But there was a big hint that she could contend at the Olympics. There was a preseason race at the Yanqing Sliding Center after three weeks of international training this fall, and Neise was second in that event.
Clearly, she figured some things out about the new track faster than most everyone else did.
Katie Uhlaender, racing in her fifth Olympics, was the top American and finished sixth in 4:09.23. Uhlaender strained a muscle in her side before competing Saturday and still moved up two spots from where she was after Friday’s first two runs of the competition.
Kelly Curtis, the other U.S. slider in the field, was 21st.
This was the first time in six Olympic women’s skeleton competitions that a woman from Britain didn’t find her way to the podium. Alex Coomber won bronze in 2002, Shelley Rudman won silver in 2006, Amy Williams took gold in 2010, Lizzy Yarnold won gold in both 2014 and 2018 and Laura Deas captured bronze four years ago as well.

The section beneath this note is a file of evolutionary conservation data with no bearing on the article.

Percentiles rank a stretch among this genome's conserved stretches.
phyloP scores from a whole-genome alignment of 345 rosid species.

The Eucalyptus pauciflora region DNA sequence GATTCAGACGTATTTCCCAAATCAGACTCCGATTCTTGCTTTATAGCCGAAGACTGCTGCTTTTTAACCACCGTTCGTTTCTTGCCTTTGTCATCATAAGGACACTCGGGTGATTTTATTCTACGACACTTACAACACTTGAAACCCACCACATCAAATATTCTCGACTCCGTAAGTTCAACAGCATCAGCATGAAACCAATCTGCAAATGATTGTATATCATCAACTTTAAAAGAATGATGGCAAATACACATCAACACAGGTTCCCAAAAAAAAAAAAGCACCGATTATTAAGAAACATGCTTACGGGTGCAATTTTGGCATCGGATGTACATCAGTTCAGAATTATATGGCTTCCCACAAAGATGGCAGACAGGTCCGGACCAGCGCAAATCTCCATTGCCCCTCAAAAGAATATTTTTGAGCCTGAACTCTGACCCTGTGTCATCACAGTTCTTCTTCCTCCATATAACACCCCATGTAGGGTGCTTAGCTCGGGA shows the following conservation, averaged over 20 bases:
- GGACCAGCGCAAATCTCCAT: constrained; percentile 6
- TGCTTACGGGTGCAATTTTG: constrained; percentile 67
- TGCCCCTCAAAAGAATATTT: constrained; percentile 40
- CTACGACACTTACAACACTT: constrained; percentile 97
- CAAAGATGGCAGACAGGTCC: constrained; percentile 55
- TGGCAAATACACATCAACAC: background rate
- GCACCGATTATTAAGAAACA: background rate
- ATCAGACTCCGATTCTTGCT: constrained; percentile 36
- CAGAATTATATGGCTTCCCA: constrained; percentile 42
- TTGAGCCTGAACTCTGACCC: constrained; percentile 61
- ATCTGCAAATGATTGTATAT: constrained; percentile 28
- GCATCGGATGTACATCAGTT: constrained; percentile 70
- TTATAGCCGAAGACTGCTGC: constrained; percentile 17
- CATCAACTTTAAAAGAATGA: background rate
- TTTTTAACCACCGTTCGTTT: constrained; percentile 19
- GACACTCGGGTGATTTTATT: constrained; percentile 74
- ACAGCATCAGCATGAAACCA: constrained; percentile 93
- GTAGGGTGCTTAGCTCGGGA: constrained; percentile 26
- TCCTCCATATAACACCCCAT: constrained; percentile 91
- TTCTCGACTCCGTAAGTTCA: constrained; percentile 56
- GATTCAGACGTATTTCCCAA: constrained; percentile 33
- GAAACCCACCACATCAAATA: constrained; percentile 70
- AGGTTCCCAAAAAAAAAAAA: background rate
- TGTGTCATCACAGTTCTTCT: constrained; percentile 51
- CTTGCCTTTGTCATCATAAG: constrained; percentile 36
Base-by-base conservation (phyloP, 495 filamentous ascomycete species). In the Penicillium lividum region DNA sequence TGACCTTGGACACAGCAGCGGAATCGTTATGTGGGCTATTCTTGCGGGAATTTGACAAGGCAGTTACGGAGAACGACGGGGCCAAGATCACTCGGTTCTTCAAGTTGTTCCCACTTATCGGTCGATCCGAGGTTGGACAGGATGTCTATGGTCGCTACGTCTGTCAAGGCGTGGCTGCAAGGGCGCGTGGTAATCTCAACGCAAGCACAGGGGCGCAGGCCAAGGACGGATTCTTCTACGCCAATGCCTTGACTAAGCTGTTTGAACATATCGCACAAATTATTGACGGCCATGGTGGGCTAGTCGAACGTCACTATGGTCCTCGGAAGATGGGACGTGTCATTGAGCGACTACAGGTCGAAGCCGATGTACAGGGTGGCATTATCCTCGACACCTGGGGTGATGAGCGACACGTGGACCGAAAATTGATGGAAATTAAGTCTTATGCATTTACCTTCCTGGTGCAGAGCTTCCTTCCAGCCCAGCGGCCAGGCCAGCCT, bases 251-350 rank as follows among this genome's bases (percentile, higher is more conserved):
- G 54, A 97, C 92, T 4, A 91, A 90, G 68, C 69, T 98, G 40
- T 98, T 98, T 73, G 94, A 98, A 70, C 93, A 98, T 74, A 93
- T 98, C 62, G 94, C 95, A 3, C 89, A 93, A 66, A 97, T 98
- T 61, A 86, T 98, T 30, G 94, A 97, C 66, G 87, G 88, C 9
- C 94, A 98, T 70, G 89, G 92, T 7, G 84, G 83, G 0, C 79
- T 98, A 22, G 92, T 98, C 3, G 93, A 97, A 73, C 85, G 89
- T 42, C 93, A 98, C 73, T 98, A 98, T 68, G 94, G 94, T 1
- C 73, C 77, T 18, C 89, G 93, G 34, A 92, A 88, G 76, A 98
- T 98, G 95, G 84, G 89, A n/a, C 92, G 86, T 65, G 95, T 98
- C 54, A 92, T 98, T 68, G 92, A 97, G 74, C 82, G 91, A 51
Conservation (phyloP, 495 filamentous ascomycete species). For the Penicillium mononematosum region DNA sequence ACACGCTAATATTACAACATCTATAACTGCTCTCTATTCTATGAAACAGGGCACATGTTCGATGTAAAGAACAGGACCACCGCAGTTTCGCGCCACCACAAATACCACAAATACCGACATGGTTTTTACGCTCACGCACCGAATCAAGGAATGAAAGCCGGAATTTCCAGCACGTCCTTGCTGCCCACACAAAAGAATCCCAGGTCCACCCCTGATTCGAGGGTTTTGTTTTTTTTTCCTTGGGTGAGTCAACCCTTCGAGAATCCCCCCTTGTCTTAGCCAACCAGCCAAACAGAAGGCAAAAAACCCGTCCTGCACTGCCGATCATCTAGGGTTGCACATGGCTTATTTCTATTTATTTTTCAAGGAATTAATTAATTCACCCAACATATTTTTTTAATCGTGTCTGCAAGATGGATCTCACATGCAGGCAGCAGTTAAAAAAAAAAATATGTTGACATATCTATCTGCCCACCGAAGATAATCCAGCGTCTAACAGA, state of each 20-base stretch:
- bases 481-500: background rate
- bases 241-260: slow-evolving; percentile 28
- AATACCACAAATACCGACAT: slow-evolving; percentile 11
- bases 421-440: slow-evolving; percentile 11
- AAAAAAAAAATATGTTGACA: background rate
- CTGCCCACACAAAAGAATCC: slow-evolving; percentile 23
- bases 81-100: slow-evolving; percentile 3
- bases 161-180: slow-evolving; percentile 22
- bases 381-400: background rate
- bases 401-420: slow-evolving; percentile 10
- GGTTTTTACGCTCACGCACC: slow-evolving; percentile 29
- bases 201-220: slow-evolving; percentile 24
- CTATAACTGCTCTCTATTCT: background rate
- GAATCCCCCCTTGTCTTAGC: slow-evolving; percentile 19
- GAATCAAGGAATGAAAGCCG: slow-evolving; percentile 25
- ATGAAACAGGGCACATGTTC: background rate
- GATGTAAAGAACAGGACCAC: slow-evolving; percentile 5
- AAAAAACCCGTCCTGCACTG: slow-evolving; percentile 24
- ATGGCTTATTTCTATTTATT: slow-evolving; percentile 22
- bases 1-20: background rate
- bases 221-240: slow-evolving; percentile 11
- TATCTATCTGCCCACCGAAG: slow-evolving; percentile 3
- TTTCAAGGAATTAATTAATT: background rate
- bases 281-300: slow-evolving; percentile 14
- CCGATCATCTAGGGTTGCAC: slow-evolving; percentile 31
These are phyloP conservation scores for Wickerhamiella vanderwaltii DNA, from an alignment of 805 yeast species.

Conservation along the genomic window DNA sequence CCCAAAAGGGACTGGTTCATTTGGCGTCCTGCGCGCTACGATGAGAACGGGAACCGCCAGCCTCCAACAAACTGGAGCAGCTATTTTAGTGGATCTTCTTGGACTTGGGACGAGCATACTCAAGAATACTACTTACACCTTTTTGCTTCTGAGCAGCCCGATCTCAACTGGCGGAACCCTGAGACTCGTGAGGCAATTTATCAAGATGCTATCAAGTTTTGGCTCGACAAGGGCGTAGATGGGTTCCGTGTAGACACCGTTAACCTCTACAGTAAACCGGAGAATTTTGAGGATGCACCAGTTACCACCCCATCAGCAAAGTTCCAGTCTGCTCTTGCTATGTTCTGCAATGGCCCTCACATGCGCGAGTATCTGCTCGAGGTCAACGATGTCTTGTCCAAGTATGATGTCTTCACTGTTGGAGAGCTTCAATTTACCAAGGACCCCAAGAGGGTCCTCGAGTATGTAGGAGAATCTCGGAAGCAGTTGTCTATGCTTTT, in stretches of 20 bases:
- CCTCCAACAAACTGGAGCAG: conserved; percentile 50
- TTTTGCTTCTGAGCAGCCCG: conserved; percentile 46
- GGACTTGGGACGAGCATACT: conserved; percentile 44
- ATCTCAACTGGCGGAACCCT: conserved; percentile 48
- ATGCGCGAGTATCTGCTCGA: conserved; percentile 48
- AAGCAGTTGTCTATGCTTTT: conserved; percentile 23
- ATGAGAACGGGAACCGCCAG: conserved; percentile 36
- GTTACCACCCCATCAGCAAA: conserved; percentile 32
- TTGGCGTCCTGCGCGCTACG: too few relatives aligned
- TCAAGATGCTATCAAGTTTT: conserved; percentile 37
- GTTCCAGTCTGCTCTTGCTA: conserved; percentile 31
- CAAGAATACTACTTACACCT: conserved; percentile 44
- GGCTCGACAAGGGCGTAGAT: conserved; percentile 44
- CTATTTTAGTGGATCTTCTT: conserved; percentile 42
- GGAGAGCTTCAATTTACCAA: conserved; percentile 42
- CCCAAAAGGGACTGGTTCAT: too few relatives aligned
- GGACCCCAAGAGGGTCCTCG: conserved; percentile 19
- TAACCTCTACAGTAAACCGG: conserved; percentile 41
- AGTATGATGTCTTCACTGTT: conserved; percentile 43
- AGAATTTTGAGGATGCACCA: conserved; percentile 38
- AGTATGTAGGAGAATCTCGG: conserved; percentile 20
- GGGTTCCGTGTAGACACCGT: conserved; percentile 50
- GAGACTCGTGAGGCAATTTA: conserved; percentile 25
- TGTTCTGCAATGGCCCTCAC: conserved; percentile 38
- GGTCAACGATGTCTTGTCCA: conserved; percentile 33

Deas was the top British slider in this race, placing 20th.
Narracott’s medal, though, had a very British feel — and that has nothing to do with Queen Elizabeth II remaining the head of state in 15 Commonwealth countries, including Australia. Narracott spends the season traveling and training with the British team, and her husband is retired British skeleton athlete and 2018 Olympic bronze medalist Dom Parsons.
Narracott was great.
Neise was just better. And the world’s most accomplished nation in sliding just continues to dominate the Beijing Games.